This past year, I sent my oldest off to college for the first time. Amid the tears (ours) and shouts of joy (hers) there was much hard work, paperwork and check writing involved to get her to this point. And while we want her to celebrate what she has already accomplished, we also want her to focus on the details needed to get her to the next milestone - College Graduation. Fortunately, she does have a mandatory Strategy 101 class that – among other things - requires her to map out her course schedule for the next four years. The focus is not to create a roadmap that she should not deviate from, but rather to get her thinking about how to build in nice-to-haves (study abroad), plan for some "what-ifs" (change of interests), and to regularly check back in to see if she is staying on course or needs to alter her path.
Reflecting on this reminded me of strategic planning that organizations go through – or should go through – regularly.
- We all need to reflect on the past, and appreciate what got us to where we are now - some "pat on the back" recollections or "let’s not do that again" memories.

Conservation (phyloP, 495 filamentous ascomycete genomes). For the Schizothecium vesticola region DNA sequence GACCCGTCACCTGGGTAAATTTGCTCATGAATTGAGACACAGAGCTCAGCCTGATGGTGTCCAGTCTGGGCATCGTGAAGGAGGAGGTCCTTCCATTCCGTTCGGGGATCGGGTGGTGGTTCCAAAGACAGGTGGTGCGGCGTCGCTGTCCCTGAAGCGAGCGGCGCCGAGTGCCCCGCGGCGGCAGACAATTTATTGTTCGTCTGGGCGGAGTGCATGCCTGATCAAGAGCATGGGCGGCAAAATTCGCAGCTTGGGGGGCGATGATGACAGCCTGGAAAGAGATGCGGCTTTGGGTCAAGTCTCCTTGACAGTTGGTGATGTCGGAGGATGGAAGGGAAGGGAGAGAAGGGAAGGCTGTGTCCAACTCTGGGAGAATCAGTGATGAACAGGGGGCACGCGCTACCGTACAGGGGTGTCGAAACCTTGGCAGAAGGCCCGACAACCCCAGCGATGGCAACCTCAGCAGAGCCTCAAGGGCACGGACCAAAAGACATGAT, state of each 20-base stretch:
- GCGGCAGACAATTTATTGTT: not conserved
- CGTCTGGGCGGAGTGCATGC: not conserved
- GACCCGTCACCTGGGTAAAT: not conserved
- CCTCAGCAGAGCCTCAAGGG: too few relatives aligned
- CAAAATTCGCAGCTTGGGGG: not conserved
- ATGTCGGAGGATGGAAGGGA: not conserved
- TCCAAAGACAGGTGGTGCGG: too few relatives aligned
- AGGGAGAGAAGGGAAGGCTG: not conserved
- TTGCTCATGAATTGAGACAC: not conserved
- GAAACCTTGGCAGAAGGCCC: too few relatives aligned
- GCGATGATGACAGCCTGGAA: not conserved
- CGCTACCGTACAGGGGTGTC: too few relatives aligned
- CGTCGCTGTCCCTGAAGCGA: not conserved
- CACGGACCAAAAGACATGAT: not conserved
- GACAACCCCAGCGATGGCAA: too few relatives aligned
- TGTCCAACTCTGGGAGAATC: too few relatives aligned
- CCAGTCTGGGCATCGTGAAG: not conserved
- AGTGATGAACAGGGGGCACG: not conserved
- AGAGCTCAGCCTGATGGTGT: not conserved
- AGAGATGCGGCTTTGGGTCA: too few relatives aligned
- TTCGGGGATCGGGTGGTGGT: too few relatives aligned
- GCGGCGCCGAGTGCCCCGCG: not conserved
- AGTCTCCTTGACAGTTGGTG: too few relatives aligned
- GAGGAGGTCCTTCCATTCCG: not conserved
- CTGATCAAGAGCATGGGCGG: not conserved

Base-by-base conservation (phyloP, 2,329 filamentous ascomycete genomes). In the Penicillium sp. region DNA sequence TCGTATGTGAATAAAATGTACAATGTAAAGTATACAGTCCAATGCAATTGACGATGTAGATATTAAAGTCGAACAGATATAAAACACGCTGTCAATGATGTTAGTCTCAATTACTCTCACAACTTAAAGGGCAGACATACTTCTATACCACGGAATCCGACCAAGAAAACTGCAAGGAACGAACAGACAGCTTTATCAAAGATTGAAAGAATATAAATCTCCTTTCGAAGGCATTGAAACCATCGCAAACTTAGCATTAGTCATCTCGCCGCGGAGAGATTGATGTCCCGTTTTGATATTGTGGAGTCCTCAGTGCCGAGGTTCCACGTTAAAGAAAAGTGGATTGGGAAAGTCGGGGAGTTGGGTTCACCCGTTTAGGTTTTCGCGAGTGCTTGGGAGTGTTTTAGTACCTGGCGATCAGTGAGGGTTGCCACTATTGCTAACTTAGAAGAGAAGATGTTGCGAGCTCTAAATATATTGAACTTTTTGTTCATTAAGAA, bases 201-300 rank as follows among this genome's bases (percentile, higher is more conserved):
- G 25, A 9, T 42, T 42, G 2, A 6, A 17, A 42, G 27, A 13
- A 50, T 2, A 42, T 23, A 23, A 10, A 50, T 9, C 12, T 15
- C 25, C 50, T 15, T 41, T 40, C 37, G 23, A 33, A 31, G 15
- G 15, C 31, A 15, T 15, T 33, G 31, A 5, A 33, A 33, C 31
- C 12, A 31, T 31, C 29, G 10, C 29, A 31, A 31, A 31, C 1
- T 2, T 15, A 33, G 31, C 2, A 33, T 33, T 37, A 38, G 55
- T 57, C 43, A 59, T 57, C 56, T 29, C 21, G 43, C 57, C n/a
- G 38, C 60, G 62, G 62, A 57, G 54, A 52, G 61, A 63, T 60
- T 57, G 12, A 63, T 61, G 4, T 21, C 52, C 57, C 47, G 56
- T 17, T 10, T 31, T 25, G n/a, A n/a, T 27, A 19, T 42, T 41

- We need to set a big picture goal for the future – do we want to grow or shrink? Introduce new products or enter new markets? How will we respond to Industry trends? Be a leader or a follower?
- We need to break that big goal down into meaningful steps along the way – short term targets, medium term objectives, and strategies to get us to our long term goals.
- We need to review this plan regularly and make changes along the way.
Charting a course – whether to College Graduation in 4 years or building shareholder value for your organization – requires long-term planning and regular check-ups. And while we all know we need to do this, getting the momentum to get this started can be the biggest hurdle. We don’t have a Strategic Planning for Communtiy Banks 101 class that forces us to sit down and get this done, but we do have a fiscal responsibility to our shareholders, pressure from the regulators, and the general knowledge that this is a good idea for our long-term success.